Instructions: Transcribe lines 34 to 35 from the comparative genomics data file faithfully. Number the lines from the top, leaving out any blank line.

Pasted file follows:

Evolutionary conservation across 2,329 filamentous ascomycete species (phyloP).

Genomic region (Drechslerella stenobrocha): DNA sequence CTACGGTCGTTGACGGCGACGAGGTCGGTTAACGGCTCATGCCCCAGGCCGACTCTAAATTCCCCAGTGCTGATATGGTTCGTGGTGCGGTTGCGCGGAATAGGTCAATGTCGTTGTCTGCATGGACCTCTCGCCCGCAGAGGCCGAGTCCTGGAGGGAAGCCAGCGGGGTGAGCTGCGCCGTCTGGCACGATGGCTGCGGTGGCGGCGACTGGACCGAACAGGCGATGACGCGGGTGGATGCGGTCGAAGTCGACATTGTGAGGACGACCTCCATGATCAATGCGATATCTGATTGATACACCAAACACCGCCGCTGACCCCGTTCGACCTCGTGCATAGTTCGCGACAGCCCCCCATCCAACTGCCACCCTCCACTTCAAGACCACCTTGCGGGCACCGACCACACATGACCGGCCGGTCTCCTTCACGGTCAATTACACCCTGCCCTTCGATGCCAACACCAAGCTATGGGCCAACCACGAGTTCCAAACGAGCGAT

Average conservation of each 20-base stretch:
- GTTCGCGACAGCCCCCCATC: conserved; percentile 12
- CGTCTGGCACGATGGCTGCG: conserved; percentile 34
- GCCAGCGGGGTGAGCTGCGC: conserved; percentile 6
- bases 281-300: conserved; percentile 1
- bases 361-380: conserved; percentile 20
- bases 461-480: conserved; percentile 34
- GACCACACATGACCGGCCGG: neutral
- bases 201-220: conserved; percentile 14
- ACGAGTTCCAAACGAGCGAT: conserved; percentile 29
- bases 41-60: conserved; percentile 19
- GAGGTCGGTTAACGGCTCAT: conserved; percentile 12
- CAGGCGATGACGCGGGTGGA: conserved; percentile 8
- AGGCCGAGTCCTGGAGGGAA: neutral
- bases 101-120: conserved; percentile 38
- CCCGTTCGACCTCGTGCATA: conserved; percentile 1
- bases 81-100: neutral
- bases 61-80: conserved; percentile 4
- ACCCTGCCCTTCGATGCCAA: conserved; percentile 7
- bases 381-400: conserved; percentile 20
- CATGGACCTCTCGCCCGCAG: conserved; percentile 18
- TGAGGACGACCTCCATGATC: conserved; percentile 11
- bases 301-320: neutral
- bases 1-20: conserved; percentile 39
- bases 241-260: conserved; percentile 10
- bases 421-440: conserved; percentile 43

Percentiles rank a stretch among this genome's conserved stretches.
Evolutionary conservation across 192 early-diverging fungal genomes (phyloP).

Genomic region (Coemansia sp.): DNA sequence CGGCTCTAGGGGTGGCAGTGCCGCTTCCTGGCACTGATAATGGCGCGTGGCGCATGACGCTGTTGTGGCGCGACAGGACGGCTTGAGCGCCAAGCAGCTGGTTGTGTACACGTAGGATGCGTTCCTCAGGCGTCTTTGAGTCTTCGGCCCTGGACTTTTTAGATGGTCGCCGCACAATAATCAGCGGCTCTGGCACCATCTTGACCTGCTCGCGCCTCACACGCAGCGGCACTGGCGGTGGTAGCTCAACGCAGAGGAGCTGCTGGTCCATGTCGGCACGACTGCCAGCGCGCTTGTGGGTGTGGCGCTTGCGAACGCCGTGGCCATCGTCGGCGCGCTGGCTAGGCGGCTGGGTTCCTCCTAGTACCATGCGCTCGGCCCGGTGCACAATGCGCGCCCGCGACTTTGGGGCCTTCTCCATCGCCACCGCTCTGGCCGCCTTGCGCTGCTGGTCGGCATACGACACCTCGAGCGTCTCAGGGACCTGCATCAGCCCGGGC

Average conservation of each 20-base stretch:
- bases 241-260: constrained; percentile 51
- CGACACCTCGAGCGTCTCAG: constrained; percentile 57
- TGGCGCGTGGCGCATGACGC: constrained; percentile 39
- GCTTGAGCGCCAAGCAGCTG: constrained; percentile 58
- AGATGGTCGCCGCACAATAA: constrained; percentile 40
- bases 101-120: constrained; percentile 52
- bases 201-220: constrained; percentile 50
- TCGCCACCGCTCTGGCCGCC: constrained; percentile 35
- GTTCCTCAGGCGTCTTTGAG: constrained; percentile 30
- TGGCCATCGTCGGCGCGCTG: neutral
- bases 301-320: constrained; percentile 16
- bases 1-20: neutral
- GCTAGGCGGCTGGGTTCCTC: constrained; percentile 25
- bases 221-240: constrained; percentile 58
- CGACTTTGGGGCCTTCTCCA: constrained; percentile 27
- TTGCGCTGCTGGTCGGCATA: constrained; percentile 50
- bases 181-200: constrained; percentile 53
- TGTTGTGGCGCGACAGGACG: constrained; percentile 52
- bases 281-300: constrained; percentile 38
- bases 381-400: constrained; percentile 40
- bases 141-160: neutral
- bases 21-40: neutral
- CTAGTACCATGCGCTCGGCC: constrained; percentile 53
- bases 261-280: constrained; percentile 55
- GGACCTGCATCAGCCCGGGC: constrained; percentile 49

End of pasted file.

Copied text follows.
- CGACACCTCGAGCGTCTCAG: constrained; percentile 57
- TGGCGCGTGGCGCATGACGC: constrained; percentile 39